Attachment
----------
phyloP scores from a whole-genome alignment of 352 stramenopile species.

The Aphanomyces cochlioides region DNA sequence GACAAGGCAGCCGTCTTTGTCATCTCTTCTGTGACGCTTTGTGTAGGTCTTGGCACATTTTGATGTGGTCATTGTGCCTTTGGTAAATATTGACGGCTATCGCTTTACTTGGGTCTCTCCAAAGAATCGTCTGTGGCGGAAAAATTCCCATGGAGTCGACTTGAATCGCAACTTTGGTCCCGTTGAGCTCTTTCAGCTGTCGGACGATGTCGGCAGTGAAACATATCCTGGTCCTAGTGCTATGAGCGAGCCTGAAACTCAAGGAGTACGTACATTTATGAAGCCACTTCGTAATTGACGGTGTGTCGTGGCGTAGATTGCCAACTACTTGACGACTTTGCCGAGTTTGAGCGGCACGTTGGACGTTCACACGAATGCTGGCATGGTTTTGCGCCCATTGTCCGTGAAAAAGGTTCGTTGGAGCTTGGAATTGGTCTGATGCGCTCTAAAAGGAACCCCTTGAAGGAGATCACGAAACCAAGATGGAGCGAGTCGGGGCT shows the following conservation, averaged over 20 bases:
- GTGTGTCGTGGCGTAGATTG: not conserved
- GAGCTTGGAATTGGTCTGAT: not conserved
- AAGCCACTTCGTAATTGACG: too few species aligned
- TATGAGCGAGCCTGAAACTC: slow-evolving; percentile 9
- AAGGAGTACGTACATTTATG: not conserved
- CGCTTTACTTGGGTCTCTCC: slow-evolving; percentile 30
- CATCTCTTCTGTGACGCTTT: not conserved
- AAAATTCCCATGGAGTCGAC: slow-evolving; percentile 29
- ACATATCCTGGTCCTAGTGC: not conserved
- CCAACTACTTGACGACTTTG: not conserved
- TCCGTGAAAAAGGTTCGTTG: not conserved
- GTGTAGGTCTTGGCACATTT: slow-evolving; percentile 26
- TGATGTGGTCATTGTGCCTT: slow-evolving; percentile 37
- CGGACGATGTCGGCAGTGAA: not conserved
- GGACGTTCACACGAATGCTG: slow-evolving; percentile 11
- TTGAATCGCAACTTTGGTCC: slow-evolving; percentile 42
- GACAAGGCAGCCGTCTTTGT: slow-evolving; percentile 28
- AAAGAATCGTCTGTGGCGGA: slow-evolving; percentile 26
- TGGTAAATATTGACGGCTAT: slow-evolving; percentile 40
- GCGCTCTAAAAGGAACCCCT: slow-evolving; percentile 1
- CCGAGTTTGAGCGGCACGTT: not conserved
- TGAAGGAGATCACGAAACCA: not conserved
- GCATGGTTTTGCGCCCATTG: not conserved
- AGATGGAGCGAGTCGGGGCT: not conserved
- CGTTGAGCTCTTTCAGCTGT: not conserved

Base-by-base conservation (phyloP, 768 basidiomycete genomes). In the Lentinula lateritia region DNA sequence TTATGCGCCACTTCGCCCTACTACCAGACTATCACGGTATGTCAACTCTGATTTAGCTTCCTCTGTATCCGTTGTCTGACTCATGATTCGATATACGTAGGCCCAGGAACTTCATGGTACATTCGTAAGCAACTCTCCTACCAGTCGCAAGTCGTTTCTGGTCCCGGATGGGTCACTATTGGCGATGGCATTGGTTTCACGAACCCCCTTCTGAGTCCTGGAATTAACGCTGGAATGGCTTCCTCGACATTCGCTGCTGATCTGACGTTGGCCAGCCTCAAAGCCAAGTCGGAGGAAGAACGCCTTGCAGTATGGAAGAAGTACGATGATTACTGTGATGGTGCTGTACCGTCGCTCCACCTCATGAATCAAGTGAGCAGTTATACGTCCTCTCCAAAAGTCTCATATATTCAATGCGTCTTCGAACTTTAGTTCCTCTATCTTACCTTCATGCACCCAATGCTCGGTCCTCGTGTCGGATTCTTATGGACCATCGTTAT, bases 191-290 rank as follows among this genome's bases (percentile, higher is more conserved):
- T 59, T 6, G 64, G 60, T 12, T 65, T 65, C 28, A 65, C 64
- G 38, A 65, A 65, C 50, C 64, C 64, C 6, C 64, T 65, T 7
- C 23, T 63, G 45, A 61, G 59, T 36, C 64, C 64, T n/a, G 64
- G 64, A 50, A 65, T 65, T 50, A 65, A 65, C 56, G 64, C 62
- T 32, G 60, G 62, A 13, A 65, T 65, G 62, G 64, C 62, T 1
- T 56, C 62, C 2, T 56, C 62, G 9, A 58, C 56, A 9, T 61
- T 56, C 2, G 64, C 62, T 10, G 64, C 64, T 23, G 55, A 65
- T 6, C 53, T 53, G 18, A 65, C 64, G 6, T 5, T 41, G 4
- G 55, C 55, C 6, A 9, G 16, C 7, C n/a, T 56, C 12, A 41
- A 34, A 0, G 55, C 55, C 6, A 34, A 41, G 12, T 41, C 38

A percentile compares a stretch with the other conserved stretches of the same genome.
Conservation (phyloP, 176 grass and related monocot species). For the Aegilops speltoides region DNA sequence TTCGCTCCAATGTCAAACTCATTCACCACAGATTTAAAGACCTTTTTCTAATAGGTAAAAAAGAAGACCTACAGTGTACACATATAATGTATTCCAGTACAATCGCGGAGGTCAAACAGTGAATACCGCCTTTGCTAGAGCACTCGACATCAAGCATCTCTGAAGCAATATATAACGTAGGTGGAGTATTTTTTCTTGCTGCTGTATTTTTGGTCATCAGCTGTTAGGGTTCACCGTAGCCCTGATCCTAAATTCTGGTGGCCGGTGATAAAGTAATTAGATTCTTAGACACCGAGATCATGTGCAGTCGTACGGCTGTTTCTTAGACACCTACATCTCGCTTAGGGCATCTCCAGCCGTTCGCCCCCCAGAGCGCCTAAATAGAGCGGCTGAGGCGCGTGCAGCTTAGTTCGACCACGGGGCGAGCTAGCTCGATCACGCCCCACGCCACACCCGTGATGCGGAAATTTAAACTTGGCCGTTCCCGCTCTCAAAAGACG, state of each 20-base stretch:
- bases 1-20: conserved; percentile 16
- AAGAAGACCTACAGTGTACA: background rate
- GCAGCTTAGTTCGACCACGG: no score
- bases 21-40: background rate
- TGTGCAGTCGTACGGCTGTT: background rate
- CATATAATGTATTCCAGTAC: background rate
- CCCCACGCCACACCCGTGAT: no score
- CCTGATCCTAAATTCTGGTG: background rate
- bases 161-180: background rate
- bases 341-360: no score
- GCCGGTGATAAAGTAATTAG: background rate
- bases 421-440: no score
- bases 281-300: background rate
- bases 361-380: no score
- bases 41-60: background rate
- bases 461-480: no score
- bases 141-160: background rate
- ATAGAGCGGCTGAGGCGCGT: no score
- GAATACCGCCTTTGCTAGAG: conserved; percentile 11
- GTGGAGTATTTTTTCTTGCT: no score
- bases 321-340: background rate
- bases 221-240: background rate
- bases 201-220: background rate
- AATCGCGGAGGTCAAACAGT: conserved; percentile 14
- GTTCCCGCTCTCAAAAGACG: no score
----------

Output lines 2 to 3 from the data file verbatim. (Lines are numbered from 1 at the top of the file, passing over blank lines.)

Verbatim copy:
The Aphanomyces cochlioides region DNA sequence GACAAGGCAGCCGTCTTTGTCATCTCTTCTGTGACGCTTTGTGTAGGTCTTGGCACATTTTGATGTGGTCATTGTGCCTTTGGTAAATATTGACGGCTATCGCTTTACTTGGGTCTCTCCAAAGAATCGTCTGTGGCGGAAAAATTCCCATGGAGTCGACTTGAATCGCAACTTTGGTCCCGTTGAGCTCTTTCAGCTGTCGGACGATGTCGGCAGTGAAACATATCCTGGTCCTAGTGCTATGAGCGAGCCTGAAACTCAAGGAGTACGTACATTTATGAAGCCACTTCGTAATTGACGGTGTGTCGTGGCGTAGATTGCCAACTACTTGACGACTTTGCCGAGTTTGAGCGGCACGTTGGACGTTCACACGAATGCTGGCATGGTTTTGCGCCCATTGTCCGTGAAAAAGGTTCGTTGGAGCTTGGAATTGGTCTGATGCGCTCTAAAAGGAACCCCTTGAAGGAGATCACGAAACCAAGATGGAGCGAGTCGGGGCT shows the following conservation, averaged over 20 bases:
- GTGTGTCGTGGCGTAGATTG: not conserved